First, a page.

The purpose of a business license is to allow you to engage in business activities. Selling goods or other property requires a seller’s permit. Both documents are usually required if you are considering starting a business to sell goods. What are the other differences? Want to know more? Read on to learn more about the differences between a business license and a sellers permit.
Understanding of Business and Sellers Licenses
Business license and sellers permit are two distinctly separate forms of certification usually issued on state and local levels.
When a company seeks to get authorization to conduct commercial operations in a specific jurisdiction, it usually applies for a business license, though often, it might require more than one depending on the scope of the venture.
Also known as a sales tax permit or license, a seller’s permit is a document that gives an entity the power to sell goods and/or services in a specific area of authority, meaning the authorization is only valid within the legal limits of the jurisdiction where the permit was issued. Just as with operational licenses, an entity might need multiple permits for conducting sales in different jurisdictions.
Who Needs a License?
Although the types of business licenses vary by locale, essentially, all commercial entities need some form of authorization to operate legally. Licensing occurs on federal, state, and local levels.
Some of the more specialized types of business permits are implemented on a local level, i.e. city or county, due to area-specific regulations that require businesses to get licensed in every jurisdiction where they wish to conduct commercial transactions.
As for seller permits, each state imposes its own regulations for products and services on which a tax is levied, whether it’s wholesale, retail, or self-manufactured goods. This typically includes drugs, alcohol, appliances, furniture, electronics, clothing, toys, etc. Aside from products, consumption tax may extend to certain service providers like catering, repair shops, beauty salons, or restaurants.
Note that even if a specific product is listed as tax-exempt, it’s still mandatory to have a permit in order to sell it. While the permit is a hard requirement in most jurisdictions, there are five states that do not mandate or levy a sales tax:
- New Hampshire;
That said, local authorities in Alaska and Montana have the power to set their own taxation rules for sales on county and city levels. State websites usually provide all necessary information about taxable goods and where to obtain them, plus you can contact your county clerk if you have further questions.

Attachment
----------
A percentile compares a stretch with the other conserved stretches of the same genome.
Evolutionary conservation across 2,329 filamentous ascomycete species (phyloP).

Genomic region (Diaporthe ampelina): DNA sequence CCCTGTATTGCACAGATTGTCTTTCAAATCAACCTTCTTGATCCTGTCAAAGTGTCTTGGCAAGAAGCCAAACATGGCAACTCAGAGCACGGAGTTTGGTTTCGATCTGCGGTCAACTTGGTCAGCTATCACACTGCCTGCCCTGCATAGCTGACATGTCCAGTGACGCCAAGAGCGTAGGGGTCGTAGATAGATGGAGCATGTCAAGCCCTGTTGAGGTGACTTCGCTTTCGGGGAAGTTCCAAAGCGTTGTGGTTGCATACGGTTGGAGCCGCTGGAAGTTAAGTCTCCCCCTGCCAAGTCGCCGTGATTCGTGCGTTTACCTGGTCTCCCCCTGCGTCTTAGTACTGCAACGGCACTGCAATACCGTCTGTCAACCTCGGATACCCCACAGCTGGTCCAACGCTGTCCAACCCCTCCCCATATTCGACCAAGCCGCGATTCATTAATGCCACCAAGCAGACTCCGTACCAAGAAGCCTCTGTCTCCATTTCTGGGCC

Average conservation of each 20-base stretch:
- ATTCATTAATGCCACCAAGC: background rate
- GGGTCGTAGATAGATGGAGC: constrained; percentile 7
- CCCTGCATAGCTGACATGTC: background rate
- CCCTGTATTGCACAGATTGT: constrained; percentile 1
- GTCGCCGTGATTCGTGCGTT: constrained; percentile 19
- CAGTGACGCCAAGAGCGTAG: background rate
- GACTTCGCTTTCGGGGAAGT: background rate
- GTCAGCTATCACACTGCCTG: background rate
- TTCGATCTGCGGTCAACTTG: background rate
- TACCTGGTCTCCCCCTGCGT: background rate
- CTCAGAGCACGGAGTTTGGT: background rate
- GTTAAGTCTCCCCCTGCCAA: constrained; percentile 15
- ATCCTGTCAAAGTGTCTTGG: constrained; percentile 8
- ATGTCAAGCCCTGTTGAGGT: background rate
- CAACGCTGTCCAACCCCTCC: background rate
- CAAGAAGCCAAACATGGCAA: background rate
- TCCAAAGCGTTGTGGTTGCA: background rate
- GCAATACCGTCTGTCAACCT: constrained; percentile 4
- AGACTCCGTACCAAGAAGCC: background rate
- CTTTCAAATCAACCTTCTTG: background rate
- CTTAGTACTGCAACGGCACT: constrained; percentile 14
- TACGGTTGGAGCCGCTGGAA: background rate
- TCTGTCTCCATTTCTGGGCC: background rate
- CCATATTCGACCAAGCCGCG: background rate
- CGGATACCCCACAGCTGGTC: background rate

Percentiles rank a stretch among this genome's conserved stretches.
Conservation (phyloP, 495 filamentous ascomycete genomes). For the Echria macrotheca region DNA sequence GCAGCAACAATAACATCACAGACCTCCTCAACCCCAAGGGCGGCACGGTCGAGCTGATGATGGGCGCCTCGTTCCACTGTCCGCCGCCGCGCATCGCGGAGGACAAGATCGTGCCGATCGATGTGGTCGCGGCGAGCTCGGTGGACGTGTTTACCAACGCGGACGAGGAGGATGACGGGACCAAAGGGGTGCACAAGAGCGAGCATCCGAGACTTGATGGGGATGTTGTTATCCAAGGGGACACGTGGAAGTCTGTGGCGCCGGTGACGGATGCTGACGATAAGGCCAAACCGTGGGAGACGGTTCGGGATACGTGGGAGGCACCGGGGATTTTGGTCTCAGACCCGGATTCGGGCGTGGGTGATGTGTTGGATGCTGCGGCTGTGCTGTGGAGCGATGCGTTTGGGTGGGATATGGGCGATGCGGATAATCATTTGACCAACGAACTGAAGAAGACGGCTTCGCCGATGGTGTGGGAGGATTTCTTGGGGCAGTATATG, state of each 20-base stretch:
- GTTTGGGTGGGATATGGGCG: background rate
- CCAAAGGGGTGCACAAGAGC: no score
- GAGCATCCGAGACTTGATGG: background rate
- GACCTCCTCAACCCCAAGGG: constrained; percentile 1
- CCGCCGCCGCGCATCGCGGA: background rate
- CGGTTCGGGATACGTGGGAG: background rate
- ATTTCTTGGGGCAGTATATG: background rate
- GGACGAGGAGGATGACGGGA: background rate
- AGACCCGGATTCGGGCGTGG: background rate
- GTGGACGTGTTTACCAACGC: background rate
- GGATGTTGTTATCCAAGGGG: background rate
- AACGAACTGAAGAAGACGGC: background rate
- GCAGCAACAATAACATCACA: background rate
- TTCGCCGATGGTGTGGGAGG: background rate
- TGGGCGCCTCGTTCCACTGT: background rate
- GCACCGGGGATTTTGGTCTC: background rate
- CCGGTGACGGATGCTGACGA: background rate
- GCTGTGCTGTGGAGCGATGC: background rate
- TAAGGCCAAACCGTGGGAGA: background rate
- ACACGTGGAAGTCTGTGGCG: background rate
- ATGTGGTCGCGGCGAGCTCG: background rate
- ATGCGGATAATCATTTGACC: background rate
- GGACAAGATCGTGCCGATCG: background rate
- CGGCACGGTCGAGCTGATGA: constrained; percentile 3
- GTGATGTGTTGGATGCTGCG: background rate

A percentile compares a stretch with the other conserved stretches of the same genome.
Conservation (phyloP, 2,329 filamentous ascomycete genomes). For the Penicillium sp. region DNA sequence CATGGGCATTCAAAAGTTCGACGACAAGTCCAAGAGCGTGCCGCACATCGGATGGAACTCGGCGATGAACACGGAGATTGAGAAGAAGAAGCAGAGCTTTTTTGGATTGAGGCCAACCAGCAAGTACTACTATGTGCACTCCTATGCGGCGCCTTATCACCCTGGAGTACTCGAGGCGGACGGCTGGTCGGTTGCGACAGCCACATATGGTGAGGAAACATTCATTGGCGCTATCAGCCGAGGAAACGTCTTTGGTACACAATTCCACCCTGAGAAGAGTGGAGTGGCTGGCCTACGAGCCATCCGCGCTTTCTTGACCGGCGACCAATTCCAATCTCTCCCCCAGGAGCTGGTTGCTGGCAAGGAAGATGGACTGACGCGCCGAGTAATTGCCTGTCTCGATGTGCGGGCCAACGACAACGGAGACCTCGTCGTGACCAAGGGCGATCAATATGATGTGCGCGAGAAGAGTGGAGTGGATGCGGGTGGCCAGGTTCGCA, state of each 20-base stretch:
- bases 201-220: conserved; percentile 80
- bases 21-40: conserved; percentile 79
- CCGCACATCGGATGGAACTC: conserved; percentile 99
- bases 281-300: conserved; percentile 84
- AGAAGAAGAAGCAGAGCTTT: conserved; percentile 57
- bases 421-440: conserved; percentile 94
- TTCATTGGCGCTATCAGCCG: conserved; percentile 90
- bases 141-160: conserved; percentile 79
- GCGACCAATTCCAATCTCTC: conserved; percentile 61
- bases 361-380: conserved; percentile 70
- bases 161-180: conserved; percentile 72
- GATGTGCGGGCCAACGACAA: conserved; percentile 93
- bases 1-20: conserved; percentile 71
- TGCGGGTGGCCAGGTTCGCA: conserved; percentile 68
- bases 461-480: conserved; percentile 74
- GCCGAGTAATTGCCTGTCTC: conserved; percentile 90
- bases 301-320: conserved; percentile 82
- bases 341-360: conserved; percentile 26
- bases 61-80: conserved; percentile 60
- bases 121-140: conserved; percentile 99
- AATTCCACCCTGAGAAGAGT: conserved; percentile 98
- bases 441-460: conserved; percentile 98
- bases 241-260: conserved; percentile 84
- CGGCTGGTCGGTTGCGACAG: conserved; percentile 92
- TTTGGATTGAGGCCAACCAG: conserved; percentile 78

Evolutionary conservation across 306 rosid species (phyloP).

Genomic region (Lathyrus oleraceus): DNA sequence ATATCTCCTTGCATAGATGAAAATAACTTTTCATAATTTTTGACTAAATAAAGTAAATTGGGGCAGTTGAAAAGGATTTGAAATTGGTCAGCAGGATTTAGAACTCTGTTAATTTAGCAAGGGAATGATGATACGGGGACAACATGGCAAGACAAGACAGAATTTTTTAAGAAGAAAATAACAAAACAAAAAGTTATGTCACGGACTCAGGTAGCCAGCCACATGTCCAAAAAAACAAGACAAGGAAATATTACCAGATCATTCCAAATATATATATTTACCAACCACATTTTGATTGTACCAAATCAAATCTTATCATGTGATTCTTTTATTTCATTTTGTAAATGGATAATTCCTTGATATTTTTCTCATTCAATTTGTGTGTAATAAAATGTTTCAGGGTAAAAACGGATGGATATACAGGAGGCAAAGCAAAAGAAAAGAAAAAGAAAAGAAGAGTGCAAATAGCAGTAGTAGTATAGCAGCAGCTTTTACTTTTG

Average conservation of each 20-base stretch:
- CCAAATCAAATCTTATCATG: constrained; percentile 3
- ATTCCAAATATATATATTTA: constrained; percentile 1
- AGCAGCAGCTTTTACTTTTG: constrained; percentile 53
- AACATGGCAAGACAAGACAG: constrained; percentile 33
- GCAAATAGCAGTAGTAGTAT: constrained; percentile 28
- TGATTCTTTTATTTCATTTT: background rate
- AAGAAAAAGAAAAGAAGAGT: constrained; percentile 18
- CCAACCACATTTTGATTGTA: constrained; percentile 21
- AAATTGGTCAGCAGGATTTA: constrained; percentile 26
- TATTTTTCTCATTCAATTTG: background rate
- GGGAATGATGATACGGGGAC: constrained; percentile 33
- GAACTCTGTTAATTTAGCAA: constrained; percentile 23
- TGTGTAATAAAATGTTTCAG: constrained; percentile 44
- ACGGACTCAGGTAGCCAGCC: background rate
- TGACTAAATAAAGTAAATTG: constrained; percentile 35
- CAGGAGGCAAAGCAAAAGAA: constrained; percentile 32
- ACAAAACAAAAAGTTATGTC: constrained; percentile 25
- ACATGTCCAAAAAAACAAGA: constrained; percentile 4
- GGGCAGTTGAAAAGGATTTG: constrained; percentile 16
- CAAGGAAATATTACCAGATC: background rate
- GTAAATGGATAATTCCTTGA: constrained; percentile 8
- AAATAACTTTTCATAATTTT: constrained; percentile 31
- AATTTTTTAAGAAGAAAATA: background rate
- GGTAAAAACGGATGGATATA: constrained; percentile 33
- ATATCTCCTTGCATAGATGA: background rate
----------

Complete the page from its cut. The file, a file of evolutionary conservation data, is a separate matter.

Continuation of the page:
Difference Between a Reseller’s Permit and a Business License
As mentioned before, business licenses tend to be imposed on almost all commercial entities, typically on state, county, and municipal levels. By registering for this type of certification, a company is able to get full permission for conducting business in the jurisdiction where the license is issued.
What makes licensing more complex than other forms of business maintenance is the sheer variety of them and the difference in regulations imposed by different jurisdictions, from the city to federal levels.
Some of the most widespread types of business licenses are:
- General licenses for commercial operation issued by local agencies such as the city of registration or home county, should the entity venture outside its municipal jurisdiction;
- Health department licenses for entities working in food service;
- Building permits for renovating existing property or construction of a new one;
- Zoning permits for authorizing business activities in a specific area;
- Fire department permits for public venues and businesses using flammable materials;
- DBA permits for entities using fictitious names;
- Federal tax registration aka EIN;
- Occupational licenses (healthcare professionals, legal services, accounting, etc);
- Industry-specific licenses (agricultural sector, broadcasting, transportation, commercial fishing, alcohol or drug production, firearms, etc).
A reseller’s permit, on the other hand, is a form of special authorization issued by government agencies to companies that wish to be exempt from sales tax when buying specific goods and inventory with the intention to resell them. This certificate is often associated with the purchase of parts or ingredients that will then be used in the manufacturing process for other products. When the newly manufactured goods are then sold, they are legally exempt from sales tax.